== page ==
unworkable. Not only are China’s surveillance and bureaucratic arrangements inadequate, counter-filtering technologies have been implemented both in and out of China to ensure a relatively free flow of information” (Lacharite 333). Although both of these scholars come to similar conclusions, Gudrun Wacker points out that “a number of observers have begun to develop theories that cast doubt on the assertion that there is something inherent in the nature of the Internet that puts it beyond the control of the state.” Lawrence Lessig, James Boyle, Eric Harwit, and Duncan Clark are a few if such scholars whose arguments will be considered later in this paper (Wacker 59). Clearly, the political potential of the Internet in China is a highly disputed issue, but this paper tries to illustrate the perspective of those who believe that effective control of the Internet is still possible. The technological nature of the Internet is one of the main factors that explains why efforts to control the Web are not hopeless for the Chinese national government, and this is particularly true when it comes to censoring online content. At first glance it might seem that the Internet is an advanced form of technology, and this feature will make it more difficult to censor. This is exactly what Jason Lacharite tries to prove, giving detailed technological reasons why the Internet cannot be censored easily. In particular, he mentions anti-blocking software, mirror sites, remailers, secret Usenet groups, and anonymous e-mail services (Lacharite 333). But at the same time, more advanced technology also means there are more advanced ways to censor the information distributed by this technology. The difference between the Internet and some past forms of communication is that while it is more complicated to control, it can at least be controlled to some extent. This was not true for some other technologies, such as radio


broadcasts, which have always been a form of media that could never be blocked from the air in China. While it was a more primitive technology, it was also impossible to censor and the national government simply had no ability to stop broadcasts; all it could do was tell people not to listen. With the Internet, on the other hand, the government at least has the ability to block certain words from search engines, block particular websites, and alter the content of webpages. Lawrence Lessig is a writer who believes in the possibility of shaping behavior in cyberspace and thereby regulating it. One of his best arguments involves the idea that behavior on the Internet is shaped by the code writers. For example, code writers determine whether a user needs a password to gain access or whether the transactions that a user completes can be linked back to the user. Lessig explains that “code is a kind of regulation, in just the same way that the architectures of real-space codes are a kind of regulation.” Therefore, “governments are able to indirectly regulate the Internet by directly regulating intermediary actors,” such as Internet service providers and Internet content providers (Wacker 59–60). Therefore, the technological nature of the Internet makes it relatively easy for the CCP to control some of the flow of information. The other threatening aspect of the Internet is the way it can link people together as a convenient medium for communication. While this does provide new communication opportunities, due to the technological architecture of the Web, it is still easier to control than a network of telephones. For example, it is impossible to monitor every telephone call and edit the content of what is spoken, but it is possible to monitor many large chat rooms and mass emails at the same time, and to change any content if necessary. James Boyle, another scholar who believes that the Internet is not completely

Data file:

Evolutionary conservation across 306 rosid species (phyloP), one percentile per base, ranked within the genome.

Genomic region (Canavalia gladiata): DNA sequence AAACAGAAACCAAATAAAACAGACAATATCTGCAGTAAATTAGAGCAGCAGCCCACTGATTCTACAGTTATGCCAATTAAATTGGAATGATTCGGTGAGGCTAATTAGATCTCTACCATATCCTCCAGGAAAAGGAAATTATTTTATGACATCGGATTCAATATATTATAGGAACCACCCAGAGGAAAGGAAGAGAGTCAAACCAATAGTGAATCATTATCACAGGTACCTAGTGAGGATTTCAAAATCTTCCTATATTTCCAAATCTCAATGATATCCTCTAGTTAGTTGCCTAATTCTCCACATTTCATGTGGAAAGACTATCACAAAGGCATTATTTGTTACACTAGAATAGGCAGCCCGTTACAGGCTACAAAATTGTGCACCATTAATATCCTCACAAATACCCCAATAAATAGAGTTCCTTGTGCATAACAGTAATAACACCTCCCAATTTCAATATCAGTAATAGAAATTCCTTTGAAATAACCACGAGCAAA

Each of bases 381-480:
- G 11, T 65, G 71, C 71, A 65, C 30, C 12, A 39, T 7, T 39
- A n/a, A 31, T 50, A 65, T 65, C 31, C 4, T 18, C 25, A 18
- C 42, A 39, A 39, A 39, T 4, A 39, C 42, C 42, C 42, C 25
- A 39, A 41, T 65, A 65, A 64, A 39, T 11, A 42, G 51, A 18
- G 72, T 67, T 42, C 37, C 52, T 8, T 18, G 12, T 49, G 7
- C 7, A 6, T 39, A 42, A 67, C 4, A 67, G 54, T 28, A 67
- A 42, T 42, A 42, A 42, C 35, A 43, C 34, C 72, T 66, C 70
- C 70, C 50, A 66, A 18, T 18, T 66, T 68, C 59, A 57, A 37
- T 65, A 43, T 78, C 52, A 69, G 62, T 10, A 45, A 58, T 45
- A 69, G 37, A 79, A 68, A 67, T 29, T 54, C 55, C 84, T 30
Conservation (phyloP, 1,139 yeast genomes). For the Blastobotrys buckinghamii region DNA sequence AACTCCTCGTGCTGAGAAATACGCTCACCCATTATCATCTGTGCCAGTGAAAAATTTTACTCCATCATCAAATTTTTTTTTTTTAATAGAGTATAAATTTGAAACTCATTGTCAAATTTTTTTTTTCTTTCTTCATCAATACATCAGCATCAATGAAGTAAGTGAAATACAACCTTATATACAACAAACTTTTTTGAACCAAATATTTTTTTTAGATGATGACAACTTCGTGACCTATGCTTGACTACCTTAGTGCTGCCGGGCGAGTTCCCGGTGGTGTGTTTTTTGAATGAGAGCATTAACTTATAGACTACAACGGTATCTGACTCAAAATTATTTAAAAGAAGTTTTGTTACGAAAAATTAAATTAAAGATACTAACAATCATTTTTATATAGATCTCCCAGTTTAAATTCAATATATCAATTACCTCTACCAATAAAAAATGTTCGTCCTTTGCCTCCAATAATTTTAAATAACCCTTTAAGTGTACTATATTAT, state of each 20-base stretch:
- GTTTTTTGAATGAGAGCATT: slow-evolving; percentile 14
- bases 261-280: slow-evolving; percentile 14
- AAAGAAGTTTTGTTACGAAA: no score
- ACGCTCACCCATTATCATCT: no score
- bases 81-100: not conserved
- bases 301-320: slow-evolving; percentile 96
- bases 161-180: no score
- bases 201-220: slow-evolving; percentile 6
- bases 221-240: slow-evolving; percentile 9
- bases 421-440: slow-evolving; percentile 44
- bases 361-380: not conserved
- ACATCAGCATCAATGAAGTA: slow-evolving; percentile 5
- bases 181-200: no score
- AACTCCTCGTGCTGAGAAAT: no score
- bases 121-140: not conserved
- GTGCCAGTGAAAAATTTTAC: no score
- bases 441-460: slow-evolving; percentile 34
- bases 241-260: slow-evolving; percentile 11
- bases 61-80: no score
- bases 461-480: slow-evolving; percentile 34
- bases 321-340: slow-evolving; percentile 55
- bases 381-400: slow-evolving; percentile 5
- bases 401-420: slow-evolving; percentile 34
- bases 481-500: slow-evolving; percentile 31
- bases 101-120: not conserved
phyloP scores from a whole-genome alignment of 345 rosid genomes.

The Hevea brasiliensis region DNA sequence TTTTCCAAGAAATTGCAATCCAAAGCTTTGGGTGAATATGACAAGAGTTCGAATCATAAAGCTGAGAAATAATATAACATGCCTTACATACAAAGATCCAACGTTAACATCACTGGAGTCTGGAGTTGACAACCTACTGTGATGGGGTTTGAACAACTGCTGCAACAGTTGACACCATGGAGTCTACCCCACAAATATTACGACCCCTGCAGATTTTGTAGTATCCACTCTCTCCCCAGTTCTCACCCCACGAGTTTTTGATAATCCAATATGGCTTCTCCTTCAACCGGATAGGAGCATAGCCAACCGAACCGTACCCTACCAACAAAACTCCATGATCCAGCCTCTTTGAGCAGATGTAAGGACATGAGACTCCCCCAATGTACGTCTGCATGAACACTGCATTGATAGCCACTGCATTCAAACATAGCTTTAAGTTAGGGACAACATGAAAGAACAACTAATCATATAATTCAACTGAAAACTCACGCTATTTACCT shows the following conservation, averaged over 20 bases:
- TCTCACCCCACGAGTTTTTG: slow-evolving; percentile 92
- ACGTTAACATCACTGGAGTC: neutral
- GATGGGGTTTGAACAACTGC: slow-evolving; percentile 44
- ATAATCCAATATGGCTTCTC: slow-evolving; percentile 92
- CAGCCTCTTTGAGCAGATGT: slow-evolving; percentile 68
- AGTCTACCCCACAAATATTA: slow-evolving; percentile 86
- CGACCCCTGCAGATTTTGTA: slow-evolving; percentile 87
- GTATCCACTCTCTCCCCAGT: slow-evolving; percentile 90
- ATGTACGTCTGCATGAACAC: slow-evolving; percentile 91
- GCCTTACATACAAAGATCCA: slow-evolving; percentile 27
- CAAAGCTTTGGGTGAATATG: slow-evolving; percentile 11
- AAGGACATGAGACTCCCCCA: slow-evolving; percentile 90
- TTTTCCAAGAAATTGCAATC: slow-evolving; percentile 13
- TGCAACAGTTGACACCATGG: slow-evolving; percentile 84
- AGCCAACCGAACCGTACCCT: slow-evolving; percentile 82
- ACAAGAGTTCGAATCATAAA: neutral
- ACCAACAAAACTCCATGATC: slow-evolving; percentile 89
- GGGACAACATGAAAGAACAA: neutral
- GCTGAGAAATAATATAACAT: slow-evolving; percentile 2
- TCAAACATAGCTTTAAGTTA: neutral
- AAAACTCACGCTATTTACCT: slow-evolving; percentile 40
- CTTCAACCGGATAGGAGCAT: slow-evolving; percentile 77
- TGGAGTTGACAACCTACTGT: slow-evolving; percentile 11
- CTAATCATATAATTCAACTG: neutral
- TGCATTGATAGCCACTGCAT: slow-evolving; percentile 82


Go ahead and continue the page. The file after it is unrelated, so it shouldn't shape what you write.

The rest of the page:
opposed to nondemocratic rule, uses an argument that draws an analogy with a prison in which every cell has a window facing a central tower. An unseen warden in the tower might be watching what any individual prisoner does at any time. The prisoners act as if they are under constant surveillance all the time, even though such surveillance is not physically possible for a single warden. This same argument can be applied to the Internet to show how it can indeed be controlled; Internet users always know that they could be monitored, but they never know when. Therefore, they are cautious with what they do or write online (Wacker 60). Of course complete control of Internet communication will never be possible, but this does not rule out effective control. A final point is related not just to Internet architecture but also to the philosophy associated with that architecture. In the minds of most people, the Web is unlike other forms of media, because it represents the whole world in an electronic format. This is why it is often called “Cyberspace.” While the censorship might not cover every website, an Internet that has hundreds of thousands of websites praising Party leaders but only has a few websites about democracy will make democracy seem like it is not a very powerful force in the world. Even if an individual knows that the CCP censors what he is reading, an unbalanced cyberspace will create the impression that reality is somewhat similar. This is especially true considering that the CCP censors “not only by promoting ‘positive’ ideas and images through the media, but by censoring cultural products too” (Lull 133). The net effect of censorship is an online world that presents a seriously skewed view of the real world. The problem with this is described well by Bill Xia, the chief executive of Dynamic Internet Technology, who comments on the censored version of Google that is currently present in China: “Users expect Google to return anything on the Internet.